Asbestos is a naturally occurring mineral that was commonly used in building materials like flooring and tile until it caused widespread bans in the early 80s. Although asbestos is still found regularly in other materials, such as cement pipe insulation and brake linings, it has been known to cause health problems since the 1970s when asbestos was discovered to be harmful to humans.
Asbestos exposure is a known health risk to millions of people, especially those in construction and manufacturing. However, how does this affect your body and what are the potential long term effects? Let’s find out.
Health Implications of Asbestos Exposure
It is estimated that one in four people with mesothelioma will die within a year of diagnosis. Some individuals may develop asbestosis, also known as asbestosis pleural, after exposure to asbestos for only a few months or years. Others may develop lung cancer or mesothelioma after being exposed to asbestos for decades.
Many countries banned the use of this mineral and implemented the safety regulations for handling and disposing of asbestos to avoid its related diseases to the general public. It’s mandated that employers must provide their workers with proper training on handling asbestos safely and properly disposing of old materials containing asbestos fibers.
The health implications of asbestos exposure include:
Shortness of Breath
Asbestos exposure can make you short of breath, which is called asbestosis. Asbestosis is a disease caused by long-term asbestos exposure, and it can lead to chronic coughing. The most common symptom of this condition is chest discomfort or pain that worsens when you take a deep breath and increases when you lie down.
Chronic cough often becomes worse at night, so you may have difficulty sleeping. You may also notice a whistling sound during your coughs or wheezing noises when you breathe in deeply. Chronic cough can be painful, especially if it causes you to lose your voice.
Pain in The Chest
The chest pain associated with asbestosis typically occurs after prolonged exposure to asbestos fibers. These are mostly found in insulation materials, fireproofing agents, and brake pads used on automobiles made with asbestos fibers. This pain may also be felt in other parts of the body, such as shoulder blades or back, but chest discomfort is usually worse than different types of pain.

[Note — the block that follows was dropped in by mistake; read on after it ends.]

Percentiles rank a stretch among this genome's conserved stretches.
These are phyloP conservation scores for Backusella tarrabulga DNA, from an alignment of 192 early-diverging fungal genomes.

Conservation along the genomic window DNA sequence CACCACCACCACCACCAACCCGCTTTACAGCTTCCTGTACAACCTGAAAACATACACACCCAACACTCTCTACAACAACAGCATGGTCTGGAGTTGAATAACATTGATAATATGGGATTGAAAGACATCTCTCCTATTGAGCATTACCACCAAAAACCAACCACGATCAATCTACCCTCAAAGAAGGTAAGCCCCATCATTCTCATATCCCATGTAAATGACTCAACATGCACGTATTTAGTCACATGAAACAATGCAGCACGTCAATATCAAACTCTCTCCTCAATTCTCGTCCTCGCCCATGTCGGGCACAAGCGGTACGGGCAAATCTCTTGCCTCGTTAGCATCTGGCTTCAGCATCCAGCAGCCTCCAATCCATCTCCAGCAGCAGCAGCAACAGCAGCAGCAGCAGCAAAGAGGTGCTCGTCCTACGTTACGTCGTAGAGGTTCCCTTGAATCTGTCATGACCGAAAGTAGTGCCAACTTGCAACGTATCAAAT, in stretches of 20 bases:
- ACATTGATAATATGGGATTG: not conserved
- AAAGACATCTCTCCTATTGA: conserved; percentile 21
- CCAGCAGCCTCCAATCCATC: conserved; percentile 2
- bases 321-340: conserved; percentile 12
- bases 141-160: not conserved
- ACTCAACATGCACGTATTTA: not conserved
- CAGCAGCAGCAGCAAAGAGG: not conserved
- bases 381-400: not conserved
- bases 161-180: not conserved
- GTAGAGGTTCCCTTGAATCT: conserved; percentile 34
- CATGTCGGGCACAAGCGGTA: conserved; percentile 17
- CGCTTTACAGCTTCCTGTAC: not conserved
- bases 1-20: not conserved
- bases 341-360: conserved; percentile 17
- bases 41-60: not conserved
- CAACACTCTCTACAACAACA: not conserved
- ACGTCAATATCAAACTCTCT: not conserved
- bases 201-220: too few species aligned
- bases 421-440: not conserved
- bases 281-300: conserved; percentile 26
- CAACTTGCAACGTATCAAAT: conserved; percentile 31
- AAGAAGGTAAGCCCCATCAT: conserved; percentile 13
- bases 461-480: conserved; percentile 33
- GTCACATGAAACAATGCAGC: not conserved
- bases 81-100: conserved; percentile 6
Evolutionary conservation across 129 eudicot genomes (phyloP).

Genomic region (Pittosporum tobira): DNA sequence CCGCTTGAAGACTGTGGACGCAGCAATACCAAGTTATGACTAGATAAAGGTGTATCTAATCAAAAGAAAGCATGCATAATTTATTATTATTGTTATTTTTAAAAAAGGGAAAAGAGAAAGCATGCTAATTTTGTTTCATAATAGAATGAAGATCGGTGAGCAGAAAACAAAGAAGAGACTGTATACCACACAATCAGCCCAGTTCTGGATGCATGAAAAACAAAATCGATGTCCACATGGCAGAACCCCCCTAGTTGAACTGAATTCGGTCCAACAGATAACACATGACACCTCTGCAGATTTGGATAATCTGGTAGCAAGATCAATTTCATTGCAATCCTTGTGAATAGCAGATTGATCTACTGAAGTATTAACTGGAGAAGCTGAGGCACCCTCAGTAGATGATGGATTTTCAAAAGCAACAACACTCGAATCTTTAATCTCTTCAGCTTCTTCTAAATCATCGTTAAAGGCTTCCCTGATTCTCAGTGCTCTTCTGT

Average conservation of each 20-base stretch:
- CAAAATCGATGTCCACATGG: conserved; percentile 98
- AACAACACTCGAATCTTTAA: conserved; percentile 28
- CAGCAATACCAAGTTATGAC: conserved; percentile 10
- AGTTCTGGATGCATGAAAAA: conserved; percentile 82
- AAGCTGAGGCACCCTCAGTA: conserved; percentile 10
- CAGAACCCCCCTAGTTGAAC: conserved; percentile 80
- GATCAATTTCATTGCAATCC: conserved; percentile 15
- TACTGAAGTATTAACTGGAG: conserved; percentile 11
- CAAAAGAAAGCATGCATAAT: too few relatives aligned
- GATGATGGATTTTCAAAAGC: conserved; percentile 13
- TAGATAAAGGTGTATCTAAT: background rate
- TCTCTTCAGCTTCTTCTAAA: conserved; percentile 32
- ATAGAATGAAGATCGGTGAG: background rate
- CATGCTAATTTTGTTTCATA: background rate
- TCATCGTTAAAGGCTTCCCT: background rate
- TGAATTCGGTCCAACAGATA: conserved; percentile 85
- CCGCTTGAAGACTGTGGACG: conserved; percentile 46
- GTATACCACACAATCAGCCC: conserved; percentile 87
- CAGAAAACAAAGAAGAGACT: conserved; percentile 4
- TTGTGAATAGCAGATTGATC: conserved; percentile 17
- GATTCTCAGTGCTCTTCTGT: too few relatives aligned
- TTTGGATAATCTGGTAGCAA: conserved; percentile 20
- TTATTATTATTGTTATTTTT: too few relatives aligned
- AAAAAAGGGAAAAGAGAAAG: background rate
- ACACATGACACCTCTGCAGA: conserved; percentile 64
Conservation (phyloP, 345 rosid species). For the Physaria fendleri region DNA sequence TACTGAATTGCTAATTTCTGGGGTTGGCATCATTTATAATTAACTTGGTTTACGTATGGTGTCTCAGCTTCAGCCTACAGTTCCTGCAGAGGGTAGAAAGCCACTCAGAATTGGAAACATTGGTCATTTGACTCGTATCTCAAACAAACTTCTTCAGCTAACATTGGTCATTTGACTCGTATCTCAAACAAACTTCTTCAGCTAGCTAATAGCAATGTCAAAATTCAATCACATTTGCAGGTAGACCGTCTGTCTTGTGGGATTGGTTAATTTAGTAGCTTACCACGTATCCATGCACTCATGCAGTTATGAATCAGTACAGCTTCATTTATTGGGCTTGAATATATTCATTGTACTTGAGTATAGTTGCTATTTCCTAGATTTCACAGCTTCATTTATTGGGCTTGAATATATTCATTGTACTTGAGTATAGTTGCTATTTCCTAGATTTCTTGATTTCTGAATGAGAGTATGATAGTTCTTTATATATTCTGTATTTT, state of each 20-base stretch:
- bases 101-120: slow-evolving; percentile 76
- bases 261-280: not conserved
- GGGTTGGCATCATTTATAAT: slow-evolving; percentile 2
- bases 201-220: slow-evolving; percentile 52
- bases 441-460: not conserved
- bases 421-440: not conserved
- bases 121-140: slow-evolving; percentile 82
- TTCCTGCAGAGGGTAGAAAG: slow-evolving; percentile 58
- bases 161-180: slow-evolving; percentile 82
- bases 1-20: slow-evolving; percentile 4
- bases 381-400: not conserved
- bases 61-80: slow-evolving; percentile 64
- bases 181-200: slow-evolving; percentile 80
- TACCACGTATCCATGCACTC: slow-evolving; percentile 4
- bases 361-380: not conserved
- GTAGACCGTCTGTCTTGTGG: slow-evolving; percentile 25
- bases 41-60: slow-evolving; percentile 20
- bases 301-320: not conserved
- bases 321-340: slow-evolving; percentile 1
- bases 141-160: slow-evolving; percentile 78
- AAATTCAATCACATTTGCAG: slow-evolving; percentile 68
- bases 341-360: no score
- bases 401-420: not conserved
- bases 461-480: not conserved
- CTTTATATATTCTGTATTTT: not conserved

You may feel exhausted after long periods of exposure. This fatigue is often accompanied by joint pain and muscle weakness. . This is because your body has been working overtime to deal with the stress and pressure you are putting it under.
Notable Weight loss
Asbestos exposure can cause significant weight loss. It’s not uncommon for people who worked in factories that produced products with asbestos to lose as much as 20 pounds within days of inhaling the dust while working.
Swelling on the Neck or Face
Asbestos fibers may lodge in your throat or lungs, causing swelling around your windpipe or other areas of your face and neck. These swellings are known as pleural plaques, leading to breathing difficulties and even death if left untreated.
Chronic laryngitis is a condition that develops due to a build-up of mucus in the throat and lungs. Asbestos fibers can remain in your lungs for years after you are exposed to them. As a result, they can cause damage to your lungs and throat over time. These fibers can clog up your airways, leading to difficulty breathing and breathing problems.
Asbestos exposure is a serious issue, and it can strike anytime. You can stay safe by arming yourself with the right knowledge and precautions. If you’ve been exposed to asbestos, it’s important to monitor your health going forward and limit any asbestos exposure that you can